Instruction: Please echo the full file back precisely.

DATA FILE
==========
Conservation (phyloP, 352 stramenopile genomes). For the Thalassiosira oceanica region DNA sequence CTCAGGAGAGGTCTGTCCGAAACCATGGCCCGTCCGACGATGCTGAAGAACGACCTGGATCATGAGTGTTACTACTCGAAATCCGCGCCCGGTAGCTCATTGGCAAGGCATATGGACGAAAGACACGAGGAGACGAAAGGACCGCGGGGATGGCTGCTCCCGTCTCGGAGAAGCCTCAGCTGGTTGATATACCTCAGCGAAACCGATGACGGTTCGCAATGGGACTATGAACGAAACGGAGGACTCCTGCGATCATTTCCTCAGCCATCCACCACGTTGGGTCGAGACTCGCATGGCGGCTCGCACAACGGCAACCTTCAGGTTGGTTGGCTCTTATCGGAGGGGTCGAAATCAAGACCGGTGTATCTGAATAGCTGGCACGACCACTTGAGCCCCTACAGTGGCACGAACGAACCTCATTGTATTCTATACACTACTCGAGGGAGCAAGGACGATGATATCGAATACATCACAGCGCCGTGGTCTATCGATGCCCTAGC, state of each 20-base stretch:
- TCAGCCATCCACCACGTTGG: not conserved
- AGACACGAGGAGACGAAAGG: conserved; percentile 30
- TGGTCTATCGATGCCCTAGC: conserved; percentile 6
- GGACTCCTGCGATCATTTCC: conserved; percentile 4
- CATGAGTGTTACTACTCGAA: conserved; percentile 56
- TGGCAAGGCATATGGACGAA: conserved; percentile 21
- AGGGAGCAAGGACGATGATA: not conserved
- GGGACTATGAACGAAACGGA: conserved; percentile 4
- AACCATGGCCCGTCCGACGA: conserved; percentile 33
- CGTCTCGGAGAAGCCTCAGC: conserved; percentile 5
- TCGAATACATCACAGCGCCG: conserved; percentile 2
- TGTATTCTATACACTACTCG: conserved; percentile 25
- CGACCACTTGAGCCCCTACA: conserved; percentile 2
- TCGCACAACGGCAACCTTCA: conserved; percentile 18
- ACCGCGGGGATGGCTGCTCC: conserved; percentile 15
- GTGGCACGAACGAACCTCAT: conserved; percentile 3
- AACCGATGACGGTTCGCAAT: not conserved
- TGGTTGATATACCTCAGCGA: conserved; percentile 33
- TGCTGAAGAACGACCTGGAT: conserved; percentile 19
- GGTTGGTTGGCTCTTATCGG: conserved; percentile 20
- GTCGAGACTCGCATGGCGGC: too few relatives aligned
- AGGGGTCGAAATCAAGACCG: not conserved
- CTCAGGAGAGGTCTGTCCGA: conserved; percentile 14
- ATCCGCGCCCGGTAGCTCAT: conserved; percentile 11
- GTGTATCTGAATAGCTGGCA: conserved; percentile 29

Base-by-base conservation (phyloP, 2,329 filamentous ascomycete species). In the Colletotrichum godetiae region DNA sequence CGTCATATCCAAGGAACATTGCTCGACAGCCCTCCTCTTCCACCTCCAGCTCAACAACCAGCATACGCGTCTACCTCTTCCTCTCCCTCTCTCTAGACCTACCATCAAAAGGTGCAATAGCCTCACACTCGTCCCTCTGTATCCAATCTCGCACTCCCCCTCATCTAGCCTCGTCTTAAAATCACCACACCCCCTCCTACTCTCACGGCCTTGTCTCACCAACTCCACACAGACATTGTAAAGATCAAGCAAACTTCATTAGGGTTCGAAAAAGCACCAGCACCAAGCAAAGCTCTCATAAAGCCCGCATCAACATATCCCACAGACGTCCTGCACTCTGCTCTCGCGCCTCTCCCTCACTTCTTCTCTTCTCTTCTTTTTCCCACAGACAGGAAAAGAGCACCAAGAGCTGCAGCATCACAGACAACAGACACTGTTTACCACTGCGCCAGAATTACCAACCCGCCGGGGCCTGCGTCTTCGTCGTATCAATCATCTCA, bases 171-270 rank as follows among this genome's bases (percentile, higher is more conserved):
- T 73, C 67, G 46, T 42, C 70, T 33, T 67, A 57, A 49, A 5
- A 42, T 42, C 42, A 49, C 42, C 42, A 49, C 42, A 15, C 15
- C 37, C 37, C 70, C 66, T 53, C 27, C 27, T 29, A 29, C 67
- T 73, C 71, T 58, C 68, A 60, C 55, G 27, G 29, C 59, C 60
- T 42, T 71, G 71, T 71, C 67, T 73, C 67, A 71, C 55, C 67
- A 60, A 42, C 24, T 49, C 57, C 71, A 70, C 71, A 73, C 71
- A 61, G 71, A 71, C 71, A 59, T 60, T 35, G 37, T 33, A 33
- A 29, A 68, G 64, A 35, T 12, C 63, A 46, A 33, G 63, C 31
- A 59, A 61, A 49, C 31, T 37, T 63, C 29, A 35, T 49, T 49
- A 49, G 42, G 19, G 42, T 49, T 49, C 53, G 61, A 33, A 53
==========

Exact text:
Conservation (phyloP, 352 stramenopile genomes). For the Thalassiosira oceanica region DNA sequence CTCAGGAGAGGTCTGTCCGAAACCATGGCCCGTCCGACGATGCTGAAGAACGACCTGGATCATGAGTGTTACTACTCGAAATCCGCGCCCGGTAGCTCATTGGCAAGGCATATGGACGAAAGACACGAGGAGACGAAAGGACCGCGGGGATGGCTGCTCCCGTCTCGGAGAAGCCTCAGCTGGTTGATATACCTCAGCGAAACCGATGACGGTTCGCAATGGGACTATGAACGAAACGGAGGACTCCTGCGATCATTTCCTCAGCCATCCACCACGTTGGGTCGAGACTCGCATGGCGGCTCGCACAACGGCAACCTTCAGGTTGGTTGGCTCTTATCGGAGGGGTCGAAATCAAGACCGGTGTATCTGAATAGCTGGCACGACCACTTGAGCCCCTACAGTGGCACGAACGAACCTCATTGTATTCTATACACTACTCGAGGGAGCAAGGACGATGATATCGAATACATCACAGCGCCGTGGTCTATCGATGCCCTAGC, state of each 20-base stretch:
- TCAGCCATCCACCACGTTGG: not conserved
- AGACACGAGGAGACGAAAGG: conserved; percentile 30
- TGGTCTATCGATGCCCTAGC: conserved; percentile 6
- GGACTCCTGCGATCATTTCC: conserved; percentile 4
- CATGAGTGTTACTACTCGAA: conserved; percentile 56
- TGGCAAGGCATATGGACGAA: conserved; percentile 21
- AGGGAGCAAGGACGATGATA: not conserved
- GGGACTATGAACGAAACGGA: conserved; percentile 4
- AACCATGGCCCGTCCGACGA: conserved; percentile 33
- CGTCTCGGAGAAGCCTCAGC: conserved; percentile 5
- TCGAATACATCACAGCGCCG: conserved; percentile 2
- TGTATTCTATACACTACTCG: conserved; percentile 25
- CGACCACTTGAGCCCCTACA: conserved; percentile 2
- TCGCACAACGGCAACCTTCA: conserved; percentile 18
- ACCGCGGGGATGGCTGCTCC: conserved; percentile 15
- GTGGCACGAACGAACCTCAT: conserved; percentile 3
- AACCGATGACGGTTCGCAAT: not conserved
- TGGTTGATATACCTCAGCGA: conserved; percentile 33
- TGCTGAAGAACGACCTGGAT: conserved; percentile 19
- GGTTGGTTGGCTCTTATCGG: conserved; percentile 20
- GTCGAGACTCGCATGGCGGC: too few relatives aligned
- AGGGGTCGAAATCAAGACCG: not conserved
- CTCAGGAGAGGTCTGTCCGA: conserved; percentile 14
- ATCCGCGCCCGGTAGCTCAT: conserved; percentile 11
- GTGTATCTGAATAGCTGGCA: conserved; percentile 29

Base-by-base conservation (phyloP, 2,329 filamentous ascomycete species). In the Colletotrichum godetiae region DNA sequence CGTCATATCCAAGGAACATTGCTCGACAGCCCTCCTCTTCCACCTCCAGCTCAACAACCAGCATACGCGTCTACCTCTTCCTCTCCCTCTCTCTAGACCTACCATCAAAAGGTGCAATAGCCTCACACTCGTCCCTCTGTATCCAATCTCGCACTCCCCCTCATCTAGCCTCGTCTTAAAATCACCACACCCCCTCCTACTCTCACGGCCTTGTCTCACCAACTCCACACAGACATTGTAAAGATCAAGCAAACTTCATTAGGGTTCGAAAAAGCACCAGCACCAAGCAAAGCTCTCATAAAGCCCGCATCAACATATCCCACAGACGTCCTGCACTCTGCTCTCGCGCCTCTCCCTCACTTCTTCTCTTCTCTTCTTTTTCCCACAGACAGGAAAAGAGCACCAAGAGCTGCAGCATCACAGACAACAGACACTGTTTACCACTGCGCCAGAATTACCAACCCGCCGGGGCCTGCGTCTTCGTCGTATCAATCATCTCA, bases 171-270 rank as follows among this genome's bases (percentile, higher is more conserved):
- T 73, C 67, G 46, T 42, C 70, T 33, T 67, A 57, A 49, A 5
- A 42, T 42, C 42, A 49, C 42, C 42, A 49, C 42, A 15, C 15
- C 37, C 37, C 70, C 66, T 53, C 27, C 27, T 29, A 29, C 67
- T 73, C 71, T 58, C 68, A 60, C 55, G 27, G 29, C 59, C 60
- T 42, T 71, G 71, T 71, C 67, T 73, C 67, A 71, C 55, C 67
- A 60, A 42, C 24, T 49, C 57, C 71, A 70, C 71, A 73, C 71
- A 61, G 71, A 71, C 71, A 59, T 60, T 35, G 37, T 33, A 33
- A 29, A 68, G 64, A 35, T 12, C 63, A 46, A 33, G 63, C 31
- A 59, A 61, A 49, C 31, T 37, T 63, C 29, A 35, T 49, T 49
- A 49, G 42, G 19, G 42, T 49, T 49, C 53, G 61, A 33, A 53